Similarly, at the support between segments 2 and 3 where *x* = 25, *w*_{3} = *w*_{2} and *dw*_{3}/*dx* = *dw*_{2}/*dx*. Using these and solving for *C*_{3} and *C*_{4} gives

Therefore,

At the support between segments 1 and 2, *x* = 10 and *w*_{1} = *w*_{2} and *dw*_{1}/*dx* = *dw*_{2}/*dx*. These boundary conditions give us

Therefore,

Because *w*_{2} = 0 at *x* = 25, we can solve for *M*_{c} in terms of *R*_{a} to get

Also, since *w*_{1} = 0 at *x* = 10, expressing the deflection in terms of *R*_{a} (after eliminating *M*_{c}) and solving for *R*_{a}, gives

We can now calculate the reactions *R*_{b} and *R*_{c}, the bending moments *M*_{1}, *M*_{2}, *M*_{3}, *M*_{4}, and the shear forces *V*_{1}, *V*_{2}, *V*_{3}, *V*_{4}. These expressions can then be plotted as a function of length for each segment.

It is important to note the relationship between the two diagrams. The moment diagram is a visual representation of the area under the shear force diagram. That is, the moment is the integral of the shear force. If the shear force is constant over an interval, the moment equation will be in terms of x (linear). If the shear force is linear over an interval, the moment equation will be quadratic (parabolic).

Another note on the shear force diagrams is that they show where external force and moments are applied. With no external forces, the piecewise functions should attach and show no discontinuity. The discontinuities on the graphs are the exact magnitude of either the external force or external moments that are applied. For example, at x = 10 on the shear force diagram, there is a gap between the two equations. This gap goes from -10 to 15.3. The length of this gap is 25.3, the exact magnitude of the external force at that point. At section 3 on the moment diagram, there is a discontinuity of 50. This is from the applied moment of 50 on the structure. The maximum and minimum values on the graphs represent the max forces and moments that this beam will have under these circumstances.

Since this method can easily become unnecessarily complicated with relatively simple problems, it can be quite helpful to understand different relations between the loading, shear, and moment diagram. The first of these is the relationship between a distributed load on the loading diagram and the shear diagram. Since a distributed load varies the shear load according to its magnitude it can be derived that the slope of the shear diagram is equal to the magnitude of the distributed load. The relationship, described by Schwedler's theorem, between distributed load and shear force magnitude is:^{[3]}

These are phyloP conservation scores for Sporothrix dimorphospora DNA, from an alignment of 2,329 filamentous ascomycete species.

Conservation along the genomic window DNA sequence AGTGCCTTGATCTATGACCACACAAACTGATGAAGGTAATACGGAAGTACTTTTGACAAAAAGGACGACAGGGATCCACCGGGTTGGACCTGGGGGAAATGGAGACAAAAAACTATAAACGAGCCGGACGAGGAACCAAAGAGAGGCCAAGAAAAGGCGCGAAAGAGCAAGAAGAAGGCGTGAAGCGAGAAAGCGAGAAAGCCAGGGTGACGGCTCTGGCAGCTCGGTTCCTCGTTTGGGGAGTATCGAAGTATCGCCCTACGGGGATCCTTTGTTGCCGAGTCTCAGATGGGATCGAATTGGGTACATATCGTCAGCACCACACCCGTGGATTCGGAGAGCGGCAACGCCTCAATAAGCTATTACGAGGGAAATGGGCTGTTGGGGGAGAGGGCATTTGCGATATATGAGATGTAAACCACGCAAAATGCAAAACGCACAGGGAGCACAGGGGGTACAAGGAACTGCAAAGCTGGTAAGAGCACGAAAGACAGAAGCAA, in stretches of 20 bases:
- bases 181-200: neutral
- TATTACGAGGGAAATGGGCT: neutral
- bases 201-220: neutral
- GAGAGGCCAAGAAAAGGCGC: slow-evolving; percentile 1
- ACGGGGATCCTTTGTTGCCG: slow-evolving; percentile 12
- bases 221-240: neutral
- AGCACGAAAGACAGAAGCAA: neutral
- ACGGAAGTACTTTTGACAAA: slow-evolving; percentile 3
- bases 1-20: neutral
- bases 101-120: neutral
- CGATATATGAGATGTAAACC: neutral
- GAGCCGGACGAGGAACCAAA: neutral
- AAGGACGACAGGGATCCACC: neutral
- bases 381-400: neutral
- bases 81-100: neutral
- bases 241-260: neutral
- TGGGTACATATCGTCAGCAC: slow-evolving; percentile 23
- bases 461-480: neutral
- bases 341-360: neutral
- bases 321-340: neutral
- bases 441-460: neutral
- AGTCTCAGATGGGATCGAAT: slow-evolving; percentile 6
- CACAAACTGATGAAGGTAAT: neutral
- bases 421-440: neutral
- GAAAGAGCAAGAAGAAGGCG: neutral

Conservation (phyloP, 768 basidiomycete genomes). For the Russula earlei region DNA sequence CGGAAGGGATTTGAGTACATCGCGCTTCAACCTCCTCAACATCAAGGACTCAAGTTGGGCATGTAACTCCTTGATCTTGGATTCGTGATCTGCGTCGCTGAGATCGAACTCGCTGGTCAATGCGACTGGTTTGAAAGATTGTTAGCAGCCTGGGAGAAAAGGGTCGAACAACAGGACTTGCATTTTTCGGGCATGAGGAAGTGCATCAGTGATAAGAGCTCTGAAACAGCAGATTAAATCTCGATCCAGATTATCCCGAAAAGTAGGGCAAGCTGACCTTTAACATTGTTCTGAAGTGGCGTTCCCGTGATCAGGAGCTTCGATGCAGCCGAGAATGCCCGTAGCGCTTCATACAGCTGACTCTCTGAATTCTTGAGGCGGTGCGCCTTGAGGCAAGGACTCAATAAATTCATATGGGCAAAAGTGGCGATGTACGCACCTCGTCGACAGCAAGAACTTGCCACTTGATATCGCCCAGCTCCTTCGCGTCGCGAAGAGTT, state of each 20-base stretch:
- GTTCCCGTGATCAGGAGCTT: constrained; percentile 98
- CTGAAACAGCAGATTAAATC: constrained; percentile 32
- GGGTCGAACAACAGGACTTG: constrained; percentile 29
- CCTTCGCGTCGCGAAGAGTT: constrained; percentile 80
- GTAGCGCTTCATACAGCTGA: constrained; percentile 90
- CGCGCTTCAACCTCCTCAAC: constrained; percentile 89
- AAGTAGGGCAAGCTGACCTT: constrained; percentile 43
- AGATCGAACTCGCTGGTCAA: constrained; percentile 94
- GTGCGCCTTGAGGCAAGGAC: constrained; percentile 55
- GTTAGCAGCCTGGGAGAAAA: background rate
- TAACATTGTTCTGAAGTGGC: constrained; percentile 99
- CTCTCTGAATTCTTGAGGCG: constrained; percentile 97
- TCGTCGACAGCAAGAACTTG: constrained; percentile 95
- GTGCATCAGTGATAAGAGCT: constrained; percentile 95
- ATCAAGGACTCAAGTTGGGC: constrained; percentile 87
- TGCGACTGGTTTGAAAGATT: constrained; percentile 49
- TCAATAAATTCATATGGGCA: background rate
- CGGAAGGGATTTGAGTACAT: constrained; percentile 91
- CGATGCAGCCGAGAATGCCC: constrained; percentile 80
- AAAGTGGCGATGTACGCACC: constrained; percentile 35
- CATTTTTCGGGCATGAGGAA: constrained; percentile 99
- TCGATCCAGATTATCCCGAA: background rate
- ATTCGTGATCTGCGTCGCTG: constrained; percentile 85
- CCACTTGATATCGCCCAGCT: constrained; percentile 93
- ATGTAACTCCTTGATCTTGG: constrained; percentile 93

Some direct results of this is that a shear diagram will have a point change in magnitude if a point load is applied to a member, and a linearly varying shear magnitude as a result of a constant distributed load.
Similarly it can be shown that the slope of the moment diagram at a given point is equal to the magnitude of the shear diagram at that distance. The relationship between distributed shear force and bending moment is:^{[4]}

A direct result of this is that at every point the shear diagram crosses zero the moment diagram will have a local maximum or minimum. Also if the shear diagram is zero over a length of the member, the moment diagram will have a constant value over that length. By calculus it can be shown that a point load will lead to a linearly varying moment diagram, and a constant distributed load will lead to a quadratic moment diagram.

In practical applications the entire stepwise function is rarely written out. The only parts of the stepwise function that would be written out are the moment equations in a nonlinear portion of the moment diagram; this occurs whenever a distributed load is applied to the member. For constant portions the value of the shear and/or moment diagram is written right on the diagram, and for linearly varying portions of a member the beginning value, end value, and slope or the portion of the member are all that are required.^{[5]}

**^**Livermore C, Schmidt H, Williams J, Socrate S. "2.001 Mechanics & Materials I, Fall 2006". Lecture 5: MIT OpenCourseWare: Massachusetts Institute of Technology. Retrieved 2013.CS1 maint: location (link)**^**"Moment Diagram Sign Convention Poll". Eng-Tips Forum. Retrieved 2013.**^**Emweb.unl.edu**^**Beer, Ferdinand P.; E. Russell Johnston; John T. DeWolf (2004).*Mechanics of Materials*. McGraw-Hill. pp. 322-323. ISBN 0-07-298090-7.**^**Hibbeler, R.C (1985).*Structural Analysis*. Macmillan. pp. 146-148.

- Cheng, Fa-Hwa. "Shear Forces and Bending Moments in Beams" Statics and Strength of Materials. New York: Glencoe, McGraw-Hill, 1997. Print.
- Spotts, Merhyle Franklin, Terry E. Shoup, and Lee Emrey. Hornberger. "Shear and Bending Moment Diagrams." Design of Machine Elements. Upper Saddle River, NJ: Pearson/Prentice Hall, 2004. Print.

This article uses material from the Wikipedia page available here. It is released under the Creative Commons Attribution-Share-Alike License 3.0.